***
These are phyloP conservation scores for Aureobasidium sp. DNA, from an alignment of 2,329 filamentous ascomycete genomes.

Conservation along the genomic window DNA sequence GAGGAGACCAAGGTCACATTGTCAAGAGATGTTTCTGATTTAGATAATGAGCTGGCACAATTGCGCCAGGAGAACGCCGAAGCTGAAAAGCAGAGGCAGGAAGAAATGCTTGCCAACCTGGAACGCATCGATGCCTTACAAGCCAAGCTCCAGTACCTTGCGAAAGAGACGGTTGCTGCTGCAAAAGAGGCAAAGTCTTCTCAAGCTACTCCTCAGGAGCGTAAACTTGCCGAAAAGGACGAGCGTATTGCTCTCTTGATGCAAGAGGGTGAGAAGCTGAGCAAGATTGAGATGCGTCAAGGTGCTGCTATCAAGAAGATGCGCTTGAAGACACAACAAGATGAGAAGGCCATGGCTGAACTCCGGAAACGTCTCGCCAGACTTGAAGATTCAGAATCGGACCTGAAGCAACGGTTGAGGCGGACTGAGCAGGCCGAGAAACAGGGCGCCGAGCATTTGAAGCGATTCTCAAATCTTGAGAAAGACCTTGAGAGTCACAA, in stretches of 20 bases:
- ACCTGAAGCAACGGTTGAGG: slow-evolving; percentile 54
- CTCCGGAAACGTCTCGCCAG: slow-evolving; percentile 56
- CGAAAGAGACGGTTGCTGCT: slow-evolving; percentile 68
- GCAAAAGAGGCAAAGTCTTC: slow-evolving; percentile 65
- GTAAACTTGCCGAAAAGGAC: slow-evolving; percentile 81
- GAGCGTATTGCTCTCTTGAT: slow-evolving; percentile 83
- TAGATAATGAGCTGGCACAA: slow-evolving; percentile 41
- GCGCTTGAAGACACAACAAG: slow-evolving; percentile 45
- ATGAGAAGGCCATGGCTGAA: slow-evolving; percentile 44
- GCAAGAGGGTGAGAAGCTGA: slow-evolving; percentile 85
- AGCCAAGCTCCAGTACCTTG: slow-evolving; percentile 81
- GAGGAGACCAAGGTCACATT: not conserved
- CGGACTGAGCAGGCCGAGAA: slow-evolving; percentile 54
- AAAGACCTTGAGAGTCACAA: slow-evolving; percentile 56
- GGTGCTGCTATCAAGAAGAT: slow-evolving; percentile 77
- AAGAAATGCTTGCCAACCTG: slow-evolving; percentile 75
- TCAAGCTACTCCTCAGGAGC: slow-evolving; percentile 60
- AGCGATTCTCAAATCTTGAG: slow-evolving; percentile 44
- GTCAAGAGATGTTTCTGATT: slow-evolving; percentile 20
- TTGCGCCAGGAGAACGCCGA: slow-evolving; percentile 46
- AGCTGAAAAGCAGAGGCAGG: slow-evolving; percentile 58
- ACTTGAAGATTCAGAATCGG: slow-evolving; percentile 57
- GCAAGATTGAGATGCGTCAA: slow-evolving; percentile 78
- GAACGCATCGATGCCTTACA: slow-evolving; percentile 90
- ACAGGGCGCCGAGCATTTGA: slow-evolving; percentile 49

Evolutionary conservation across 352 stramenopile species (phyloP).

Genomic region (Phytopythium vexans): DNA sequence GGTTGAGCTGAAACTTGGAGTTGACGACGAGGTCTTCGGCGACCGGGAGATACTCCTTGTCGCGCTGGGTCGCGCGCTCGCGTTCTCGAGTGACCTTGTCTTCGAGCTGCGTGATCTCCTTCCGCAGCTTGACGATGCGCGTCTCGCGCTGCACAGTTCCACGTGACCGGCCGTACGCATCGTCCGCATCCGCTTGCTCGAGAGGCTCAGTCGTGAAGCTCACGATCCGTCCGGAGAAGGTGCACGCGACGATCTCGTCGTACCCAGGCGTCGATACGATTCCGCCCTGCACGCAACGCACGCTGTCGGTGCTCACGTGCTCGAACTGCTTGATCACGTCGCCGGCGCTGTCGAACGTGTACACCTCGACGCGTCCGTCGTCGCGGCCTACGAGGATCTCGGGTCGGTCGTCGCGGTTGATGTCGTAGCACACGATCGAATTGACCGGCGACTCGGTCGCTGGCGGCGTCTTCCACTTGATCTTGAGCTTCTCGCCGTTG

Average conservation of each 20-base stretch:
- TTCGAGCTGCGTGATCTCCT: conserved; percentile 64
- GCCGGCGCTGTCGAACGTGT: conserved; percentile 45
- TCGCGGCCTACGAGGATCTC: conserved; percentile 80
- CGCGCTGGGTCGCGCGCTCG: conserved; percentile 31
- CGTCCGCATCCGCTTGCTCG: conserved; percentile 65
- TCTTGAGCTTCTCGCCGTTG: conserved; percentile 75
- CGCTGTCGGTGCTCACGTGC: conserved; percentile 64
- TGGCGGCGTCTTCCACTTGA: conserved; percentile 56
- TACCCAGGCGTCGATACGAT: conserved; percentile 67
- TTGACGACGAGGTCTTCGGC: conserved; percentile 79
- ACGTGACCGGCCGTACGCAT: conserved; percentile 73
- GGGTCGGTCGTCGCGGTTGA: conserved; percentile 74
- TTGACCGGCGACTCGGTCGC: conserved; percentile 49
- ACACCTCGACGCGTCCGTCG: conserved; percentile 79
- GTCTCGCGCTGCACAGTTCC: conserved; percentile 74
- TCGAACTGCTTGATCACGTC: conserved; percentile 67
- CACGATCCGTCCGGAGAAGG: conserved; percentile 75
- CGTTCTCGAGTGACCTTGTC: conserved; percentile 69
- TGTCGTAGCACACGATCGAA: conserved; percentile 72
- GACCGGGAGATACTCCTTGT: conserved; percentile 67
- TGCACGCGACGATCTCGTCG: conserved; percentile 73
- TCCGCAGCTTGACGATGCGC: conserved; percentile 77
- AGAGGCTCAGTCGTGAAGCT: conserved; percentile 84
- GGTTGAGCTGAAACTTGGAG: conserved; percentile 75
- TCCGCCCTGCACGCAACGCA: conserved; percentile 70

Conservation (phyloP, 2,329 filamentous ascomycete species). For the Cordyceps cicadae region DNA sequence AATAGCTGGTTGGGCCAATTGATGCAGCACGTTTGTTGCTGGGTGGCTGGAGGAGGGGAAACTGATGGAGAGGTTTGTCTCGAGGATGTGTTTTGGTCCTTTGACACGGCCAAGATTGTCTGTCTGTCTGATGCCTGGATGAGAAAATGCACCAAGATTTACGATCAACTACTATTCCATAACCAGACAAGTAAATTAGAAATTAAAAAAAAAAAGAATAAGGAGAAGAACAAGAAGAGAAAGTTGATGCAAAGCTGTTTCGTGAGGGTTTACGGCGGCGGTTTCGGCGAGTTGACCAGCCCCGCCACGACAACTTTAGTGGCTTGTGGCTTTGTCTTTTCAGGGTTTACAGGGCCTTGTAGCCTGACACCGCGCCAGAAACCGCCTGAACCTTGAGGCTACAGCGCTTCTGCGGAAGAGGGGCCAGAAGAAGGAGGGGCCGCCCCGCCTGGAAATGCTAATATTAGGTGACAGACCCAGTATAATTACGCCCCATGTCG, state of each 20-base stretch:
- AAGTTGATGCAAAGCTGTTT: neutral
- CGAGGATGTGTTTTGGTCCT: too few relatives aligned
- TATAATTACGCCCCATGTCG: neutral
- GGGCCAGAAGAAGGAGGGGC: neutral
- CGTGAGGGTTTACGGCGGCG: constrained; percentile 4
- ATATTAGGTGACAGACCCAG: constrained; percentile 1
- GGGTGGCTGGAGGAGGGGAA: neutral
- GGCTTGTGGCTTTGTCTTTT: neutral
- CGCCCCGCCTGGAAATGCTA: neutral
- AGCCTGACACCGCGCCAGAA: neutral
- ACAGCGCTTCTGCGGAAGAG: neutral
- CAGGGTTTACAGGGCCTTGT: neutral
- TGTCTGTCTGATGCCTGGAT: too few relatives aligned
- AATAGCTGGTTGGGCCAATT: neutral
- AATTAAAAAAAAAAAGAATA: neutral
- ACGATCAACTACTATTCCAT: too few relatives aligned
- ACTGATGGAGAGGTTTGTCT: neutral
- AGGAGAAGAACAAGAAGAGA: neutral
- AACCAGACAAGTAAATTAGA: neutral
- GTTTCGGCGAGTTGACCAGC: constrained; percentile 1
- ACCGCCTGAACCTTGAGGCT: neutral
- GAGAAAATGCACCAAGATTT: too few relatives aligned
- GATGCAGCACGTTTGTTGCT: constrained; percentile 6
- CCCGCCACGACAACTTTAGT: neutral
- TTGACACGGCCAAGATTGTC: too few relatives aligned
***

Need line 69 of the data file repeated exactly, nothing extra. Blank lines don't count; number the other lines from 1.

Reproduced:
- TGTCTGTCTGATGCCTGGAT: too few relatives aligned